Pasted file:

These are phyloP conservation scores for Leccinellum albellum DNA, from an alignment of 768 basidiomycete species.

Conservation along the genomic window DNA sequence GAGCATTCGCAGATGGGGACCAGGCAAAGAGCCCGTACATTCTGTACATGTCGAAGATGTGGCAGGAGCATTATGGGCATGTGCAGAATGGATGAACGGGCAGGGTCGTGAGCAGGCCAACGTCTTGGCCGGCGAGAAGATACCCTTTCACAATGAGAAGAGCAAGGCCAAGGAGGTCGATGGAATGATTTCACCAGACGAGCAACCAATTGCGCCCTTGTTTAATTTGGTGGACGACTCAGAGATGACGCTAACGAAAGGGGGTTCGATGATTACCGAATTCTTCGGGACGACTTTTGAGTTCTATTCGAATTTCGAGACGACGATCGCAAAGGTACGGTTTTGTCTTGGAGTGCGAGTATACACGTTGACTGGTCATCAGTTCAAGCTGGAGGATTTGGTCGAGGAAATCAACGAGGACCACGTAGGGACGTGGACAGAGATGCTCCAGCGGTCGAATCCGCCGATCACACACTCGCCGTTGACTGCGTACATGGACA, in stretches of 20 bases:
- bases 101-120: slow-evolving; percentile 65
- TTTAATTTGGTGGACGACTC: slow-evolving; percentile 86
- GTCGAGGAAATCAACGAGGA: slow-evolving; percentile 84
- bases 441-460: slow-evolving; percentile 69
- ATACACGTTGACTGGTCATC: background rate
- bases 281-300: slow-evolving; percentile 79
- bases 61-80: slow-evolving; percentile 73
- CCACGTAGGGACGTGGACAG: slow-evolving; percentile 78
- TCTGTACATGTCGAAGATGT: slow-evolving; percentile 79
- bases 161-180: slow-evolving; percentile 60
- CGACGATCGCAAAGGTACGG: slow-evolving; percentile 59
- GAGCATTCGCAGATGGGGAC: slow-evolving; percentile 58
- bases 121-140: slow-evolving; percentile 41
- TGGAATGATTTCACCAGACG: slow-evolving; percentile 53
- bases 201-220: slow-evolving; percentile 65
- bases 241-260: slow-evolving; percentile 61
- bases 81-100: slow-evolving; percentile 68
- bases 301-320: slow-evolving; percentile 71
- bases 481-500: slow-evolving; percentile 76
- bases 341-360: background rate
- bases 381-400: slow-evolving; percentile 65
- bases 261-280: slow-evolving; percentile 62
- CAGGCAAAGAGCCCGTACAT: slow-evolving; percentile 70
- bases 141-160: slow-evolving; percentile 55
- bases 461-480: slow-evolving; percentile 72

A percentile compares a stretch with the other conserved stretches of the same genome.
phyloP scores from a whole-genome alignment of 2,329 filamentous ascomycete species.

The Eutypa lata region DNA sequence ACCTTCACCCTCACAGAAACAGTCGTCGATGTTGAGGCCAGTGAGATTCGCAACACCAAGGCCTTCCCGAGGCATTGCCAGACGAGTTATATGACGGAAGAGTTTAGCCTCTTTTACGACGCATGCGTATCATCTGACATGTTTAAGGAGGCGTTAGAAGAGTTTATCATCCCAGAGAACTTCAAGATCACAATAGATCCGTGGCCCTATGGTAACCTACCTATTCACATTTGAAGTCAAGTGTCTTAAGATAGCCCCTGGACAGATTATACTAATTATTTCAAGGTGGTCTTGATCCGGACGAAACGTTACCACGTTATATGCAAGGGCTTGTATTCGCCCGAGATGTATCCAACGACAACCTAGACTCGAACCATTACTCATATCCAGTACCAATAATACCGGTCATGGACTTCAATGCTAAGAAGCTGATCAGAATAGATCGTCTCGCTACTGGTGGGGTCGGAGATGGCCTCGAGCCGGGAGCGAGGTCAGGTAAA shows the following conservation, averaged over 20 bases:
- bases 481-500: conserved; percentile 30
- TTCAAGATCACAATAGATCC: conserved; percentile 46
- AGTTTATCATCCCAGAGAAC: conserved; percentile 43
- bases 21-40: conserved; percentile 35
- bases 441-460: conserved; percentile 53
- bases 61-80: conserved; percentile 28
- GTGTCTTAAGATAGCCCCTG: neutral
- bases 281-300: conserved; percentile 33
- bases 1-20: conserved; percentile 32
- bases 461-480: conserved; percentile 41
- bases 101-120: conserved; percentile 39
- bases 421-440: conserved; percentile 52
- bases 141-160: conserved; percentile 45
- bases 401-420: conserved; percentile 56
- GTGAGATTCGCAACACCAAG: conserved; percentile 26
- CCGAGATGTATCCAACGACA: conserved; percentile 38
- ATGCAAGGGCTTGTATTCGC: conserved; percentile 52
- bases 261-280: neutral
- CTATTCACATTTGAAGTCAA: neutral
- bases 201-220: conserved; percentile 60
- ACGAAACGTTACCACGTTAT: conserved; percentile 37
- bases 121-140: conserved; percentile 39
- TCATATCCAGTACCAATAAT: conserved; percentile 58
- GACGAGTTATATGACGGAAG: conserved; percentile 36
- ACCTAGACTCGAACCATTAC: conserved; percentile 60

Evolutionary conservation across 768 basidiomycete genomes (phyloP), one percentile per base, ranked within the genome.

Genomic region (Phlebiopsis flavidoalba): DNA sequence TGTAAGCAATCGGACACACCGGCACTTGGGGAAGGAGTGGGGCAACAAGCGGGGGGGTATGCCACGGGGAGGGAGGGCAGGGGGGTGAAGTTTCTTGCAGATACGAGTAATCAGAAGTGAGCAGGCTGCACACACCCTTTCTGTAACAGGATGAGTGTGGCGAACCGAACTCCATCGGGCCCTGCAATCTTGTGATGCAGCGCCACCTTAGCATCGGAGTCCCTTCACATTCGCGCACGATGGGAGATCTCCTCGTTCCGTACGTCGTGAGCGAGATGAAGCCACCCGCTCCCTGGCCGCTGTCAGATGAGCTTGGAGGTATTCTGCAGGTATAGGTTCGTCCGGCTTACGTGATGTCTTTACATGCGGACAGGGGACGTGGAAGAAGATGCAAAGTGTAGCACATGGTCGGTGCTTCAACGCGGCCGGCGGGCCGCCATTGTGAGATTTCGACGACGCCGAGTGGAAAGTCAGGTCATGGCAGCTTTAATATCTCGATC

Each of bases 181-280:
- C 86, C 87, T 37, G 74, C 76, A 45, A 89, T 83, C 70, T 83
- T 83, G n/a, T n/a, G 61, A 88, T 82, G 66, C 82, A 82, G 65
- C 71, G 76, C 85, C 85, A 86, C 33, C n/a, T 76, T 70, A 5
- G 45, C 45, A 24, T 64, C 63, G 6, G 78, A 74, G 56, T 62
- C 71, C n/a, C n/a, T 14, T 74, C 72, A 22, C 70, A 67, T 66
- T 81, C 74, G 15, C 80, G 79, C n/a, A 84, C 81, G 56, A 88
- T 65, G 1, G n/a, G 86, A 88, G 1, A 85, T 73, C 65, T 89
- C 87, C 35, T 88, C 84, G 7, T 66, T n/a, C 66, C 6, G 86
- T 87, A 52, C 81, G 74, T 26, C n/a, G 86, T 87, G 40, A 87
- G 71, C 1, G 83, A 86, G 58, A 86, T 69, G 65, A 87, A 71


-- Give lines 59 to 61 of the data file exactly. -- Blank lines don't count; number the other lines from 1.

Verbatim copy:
- C 86, C 87, T 37, G 74, C 76, A 45, A 89, T 83, C 70, T 83
- T 83, G n/a, T n/a, G 61, A 88, T 82, G 66, C 82, A 82, G 65
- C 71, G 76, C 85, C 85, A 86, C 33, C n/a, T 76, T 70, A 5